The Regions of Italy

Italy is divided into 20 administrative regions, which correspond generally with historical traditional regions, though not always with exactly the same boundaries. A better-known and more general way of dividing Italy is into four parts: the north, the centre, the south, and the islands.

The north includes such traditional regions as Piedmont, which is characterized by some French influence and was the seat of united Italy’s former royal dynasty; Liguria, extending southward around the Gulf of Genoa; Lombardy, which has long been noted for its productive agriculture and vigorously independent city communes and now for its industrial output; and Veneto, once the territory of the far-flung Venetian empire, reaching from Brescia to Trieste at its greatest extent.

The centre includes Emilia-Romagna, with its prosperous farms; the Marche, on the Adriatic side; Tuscany and Umbria, celebrated for their vestiges of Etruscan civilization and Renaissance traditions of art and culture; Latium(Lazio), which contains the Campagna, whose beautiful hills encircle the “Eternal City” of Rome; and the Abruzzo and Molise, regions of the highest central Apennines, which used to support a wild and remote people.

The south, or Mezzogiorno, includes Naples and its surrounding fertile Campania; the region of Puglia, with its great plain crossed by oleander-bordered roads leading to the low Murge Salentine hills and the heel of Italy; and the poorer regions of Basilicata and Calabria.

On the islands of Sicily and Sardinia are people who take pride in holding themselves apart from the inhabitants of mainland Italy.

However, the south and the islands have changed a great deal since about 1960 and have become more modernized. Within these four main divisions, the variety of the much smaller traditional districts is very great and depends on history as well as on topography and economic conditions.


Northern Italy

Liguria – runs along the coastline bordering France, and includes the Italian Riviera and the Cinque Terre. Ideal for a seaside or walking holiday, the region enjoys a mild climate in winter.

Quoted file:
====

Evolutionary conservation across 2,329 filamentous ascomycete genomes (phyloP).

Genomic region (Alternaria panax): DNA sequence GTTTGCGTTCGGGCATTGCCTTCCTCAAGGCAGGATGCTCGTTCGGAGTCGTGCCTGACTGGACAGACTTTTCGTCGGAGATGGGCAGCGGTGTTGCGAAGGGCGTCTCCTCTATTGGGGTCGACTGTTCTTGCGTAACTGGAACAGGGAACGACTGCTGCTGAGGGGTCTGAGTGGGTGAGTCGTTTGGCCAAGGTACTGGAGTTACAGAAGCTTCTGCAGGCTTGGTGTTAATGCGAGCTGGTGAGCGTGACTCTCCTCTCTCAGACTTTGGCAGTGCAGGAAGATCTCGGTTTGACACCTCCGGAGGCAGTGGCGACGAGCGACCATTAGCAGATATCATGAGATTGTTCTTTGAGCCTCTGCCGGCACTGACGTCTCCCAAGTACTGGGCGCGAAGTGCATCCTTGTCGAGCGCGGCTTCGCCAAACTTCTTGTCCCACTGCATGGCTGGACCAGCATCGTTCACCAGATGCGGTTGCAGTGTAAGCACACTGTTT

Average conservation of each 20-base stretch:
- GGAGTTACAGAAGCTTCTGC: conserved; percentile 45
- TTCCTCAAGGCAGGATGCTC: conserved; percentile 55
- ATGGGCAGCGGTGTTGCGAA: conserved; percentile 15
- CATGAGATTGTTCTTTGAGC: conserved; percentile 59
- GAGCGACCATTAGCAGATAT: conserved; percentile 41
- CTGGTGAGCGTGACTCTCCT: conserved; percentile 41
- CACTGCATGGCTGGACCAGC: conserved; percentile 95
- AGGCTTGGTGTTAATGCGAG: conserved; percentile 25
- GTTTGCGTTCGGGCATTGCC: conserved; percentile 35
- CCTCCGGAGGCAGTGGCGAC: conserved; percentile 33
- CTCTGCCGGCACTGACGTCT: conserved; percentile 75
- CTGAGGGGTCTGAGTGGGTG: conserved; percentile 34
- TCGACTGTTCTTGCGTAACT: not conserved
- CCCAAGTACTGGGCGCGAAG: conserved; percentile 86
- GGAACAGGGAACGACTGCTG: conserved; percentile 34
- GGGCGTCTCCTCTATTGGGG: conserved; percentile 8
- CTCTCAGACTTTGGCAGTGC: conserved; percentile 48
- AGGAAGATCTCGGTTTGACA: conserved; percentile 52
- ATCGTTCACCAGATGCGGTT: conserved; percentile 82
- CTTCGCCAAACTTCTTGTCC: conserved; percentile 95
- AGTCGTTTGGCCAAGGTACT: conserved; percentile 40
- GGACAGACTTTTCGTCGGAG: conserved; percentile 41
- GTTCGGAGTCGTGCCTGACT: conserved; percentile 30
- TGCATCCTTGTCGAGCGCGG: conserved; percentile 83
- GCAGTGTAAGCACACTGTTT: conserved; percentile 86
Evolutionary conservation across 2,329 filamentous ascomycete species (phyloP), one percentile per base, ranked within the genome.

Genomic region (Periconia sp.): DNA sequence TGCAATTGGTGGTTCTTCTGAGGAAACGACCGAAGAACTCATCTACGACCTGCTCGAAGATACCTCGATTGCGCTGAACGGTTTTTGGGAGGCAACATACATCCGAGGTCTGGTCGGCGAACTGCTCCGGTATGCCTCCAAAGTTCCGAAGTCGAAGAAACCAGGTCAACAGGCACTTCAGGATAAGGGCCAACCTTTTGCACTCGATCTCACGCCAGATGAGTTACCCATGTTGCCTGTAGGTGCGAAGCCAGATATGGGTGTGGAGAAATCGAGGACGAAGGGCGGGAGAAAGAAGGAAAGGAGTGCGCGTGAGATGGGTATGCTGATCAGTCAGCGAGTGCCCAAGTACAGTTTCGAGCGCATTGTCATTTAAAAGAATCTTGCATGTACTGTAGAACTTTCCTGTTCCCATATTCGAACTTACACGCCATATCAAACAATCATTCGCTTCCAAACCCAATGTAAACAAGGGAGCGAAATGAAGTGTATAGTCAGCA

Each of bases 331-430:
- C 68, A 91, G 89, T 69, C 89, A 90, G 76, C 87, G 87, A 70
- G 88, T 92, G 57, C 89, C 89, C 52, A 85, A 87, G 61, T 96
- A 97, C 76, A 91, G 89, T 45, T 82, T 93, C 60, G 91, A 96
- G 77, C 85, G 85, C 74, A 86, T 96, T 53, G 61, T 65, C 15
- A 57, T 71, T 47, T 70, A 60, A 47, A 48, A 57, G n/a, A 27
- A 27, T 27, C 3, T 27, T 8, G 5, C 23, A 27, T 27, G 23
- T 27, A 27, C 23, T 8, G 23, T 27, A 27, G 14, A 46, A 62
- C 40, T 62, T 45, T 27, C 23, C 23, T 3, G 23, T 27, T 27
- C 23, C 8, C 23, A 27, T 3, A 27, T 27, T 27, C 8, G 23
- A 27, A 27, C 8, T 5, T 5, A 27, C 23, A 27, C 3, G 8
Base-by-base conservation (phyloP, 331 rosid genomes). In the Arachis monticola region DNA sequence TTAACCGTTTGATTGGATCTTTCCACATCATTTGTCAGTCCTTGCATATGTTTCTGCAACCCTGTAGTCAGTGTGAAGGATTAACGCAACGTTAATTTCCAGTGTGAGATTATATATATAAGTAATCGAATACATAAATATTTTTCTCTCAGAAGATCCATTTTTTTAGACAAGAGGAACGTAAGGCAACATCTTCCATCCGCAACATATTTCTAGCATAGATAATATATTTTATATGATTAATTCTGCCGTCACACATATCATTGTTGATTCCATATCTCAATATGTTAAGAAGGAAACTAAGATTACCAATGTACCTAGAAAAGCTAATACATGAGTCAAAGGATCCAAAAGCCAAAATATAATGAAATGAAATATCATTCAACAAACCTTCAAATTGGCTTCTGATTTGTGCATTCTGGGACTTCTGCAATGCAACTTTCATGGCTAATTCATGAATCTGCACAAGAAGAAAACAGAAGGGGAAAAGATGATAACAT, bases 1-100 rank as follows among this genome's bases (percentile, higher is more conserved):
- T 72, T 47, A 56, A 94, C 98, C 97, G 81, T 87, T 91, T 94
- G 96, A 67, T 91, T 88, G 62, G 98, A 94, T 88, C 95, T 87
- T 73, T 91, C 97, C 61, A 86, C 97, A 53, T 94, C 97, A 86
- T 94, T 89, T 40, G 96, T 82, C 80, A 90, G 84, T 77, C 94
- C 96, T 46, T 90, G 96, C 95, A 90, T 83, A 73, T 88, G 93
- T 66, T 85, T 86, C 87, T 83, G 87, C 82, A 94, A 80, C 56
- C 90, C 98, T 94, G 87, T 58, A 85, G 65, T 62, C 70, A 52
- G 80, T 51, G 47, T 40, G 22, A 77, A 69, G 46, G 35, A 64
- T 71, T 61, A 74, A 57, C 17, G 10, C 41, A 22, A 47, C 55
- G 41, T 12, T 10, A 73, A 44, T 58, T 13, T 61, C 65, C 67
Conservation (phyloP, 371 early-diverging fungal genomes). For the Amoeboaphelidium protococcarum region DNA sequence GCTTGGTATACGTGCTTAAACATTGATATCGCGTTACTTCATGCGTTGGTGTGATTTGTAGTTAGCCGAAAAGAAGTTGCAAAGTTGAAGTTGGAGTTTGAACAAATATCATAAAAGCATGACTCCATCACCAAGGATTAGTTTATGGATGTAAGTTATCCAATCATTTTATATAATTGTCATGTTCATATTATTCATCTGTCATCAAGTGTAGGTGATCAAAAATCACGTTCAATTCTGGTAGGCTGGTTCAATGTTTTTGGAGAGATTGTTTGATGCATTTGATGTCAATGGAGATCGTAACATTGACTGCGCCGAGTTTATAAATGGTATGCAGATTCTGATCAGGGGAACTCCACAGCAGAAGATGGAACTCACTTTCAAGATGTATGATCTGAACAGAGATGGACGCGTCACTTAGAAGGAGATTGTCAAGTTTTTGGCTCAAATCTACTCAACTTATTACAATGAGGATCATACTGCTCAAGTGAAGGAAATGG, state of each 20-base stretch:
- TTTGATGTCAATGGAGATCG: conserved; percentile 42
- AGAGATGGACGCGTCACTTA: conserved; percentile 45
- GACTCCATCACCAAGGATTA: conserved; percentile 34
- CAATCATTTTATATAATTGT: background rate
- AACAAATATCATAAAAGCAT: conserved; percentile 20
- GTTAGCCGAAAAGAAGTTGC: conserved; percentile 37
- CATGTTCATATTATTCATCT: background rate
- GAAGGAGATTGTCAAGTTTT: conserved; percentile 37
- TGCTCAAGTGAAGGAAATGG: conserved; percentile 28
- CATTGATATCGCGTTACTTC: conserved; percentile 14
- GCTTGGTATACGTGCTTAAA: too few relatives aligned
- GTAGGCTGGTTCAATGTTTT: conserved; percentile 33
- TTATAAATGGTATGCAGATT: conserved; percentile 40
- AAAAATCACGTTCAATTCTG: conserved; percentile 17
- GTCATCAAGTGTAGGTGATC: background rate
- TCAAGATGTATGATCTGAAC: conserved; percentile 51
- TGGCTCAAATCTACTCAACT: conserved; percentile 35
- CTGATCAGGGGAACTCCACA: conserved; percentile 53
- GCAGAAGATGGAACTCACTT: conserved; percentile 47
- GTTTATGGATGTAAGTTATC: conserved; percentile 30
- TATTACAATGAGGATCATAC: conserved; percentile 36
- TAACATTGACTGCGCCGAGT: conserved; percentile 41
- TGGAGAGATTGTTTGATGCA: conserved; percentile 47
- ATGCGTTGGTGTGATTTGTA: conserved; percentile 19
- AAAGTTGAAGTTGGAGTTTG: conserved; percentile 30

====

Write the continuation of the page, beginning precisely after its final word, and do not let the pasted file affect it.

Piemonte a more wintery region boasting grand mountains and the smart city of Turin.

Lombardy – an urbane region with lots for the culture-lover. Italy’s second (many would say first) city, Milan, is the regional capital.

Veneto – the Veneto is located in the north-east of Italy, and its most famous city is Venice, although there are many other interesting towns throughout the region.

Friuli-Venezia Giulia – Italy’s far north-eastern corner; an area with a mixture of influences and some off-the-beaten-track destinations.

Central Italy

Emilia-Romagna – a prosperous region with art cities and fine dining.

Lazio – a fascinating region, with lakes and countryside that are normally overlooked in favour of the regional and national capital, Rome

Tuscany – famous for its rolling green countryside and vineyards; also towns like Florence, Siena and Pisa.

Umbria – less well-known than its neighbours, Umbria has hidden attractions as well as popular destinations like Assisi.

Southern Italy and islands

Campania – chaotic but beautiful, Campania’s attractions range from hectic Naples to dream-like Capri and Positano.

Sicily – an island with a history all of its own, Sicily is known for its beaches, baroque towns, cuisine  and ancient Greek ruins.

Sardinia – this ancient  island has a distinctive character, mountains, ancient ruins and famous beaches.

Calabria – mostly popular for beach holidays, it also has remote national parks.

Puglia – a recent addition to the tourist trail, this is the home of the  photogenic round houses called trulli.

Basilicata – remote Basilicata is mountainous and home to Matera, the town famous for its cave-dwelling districts.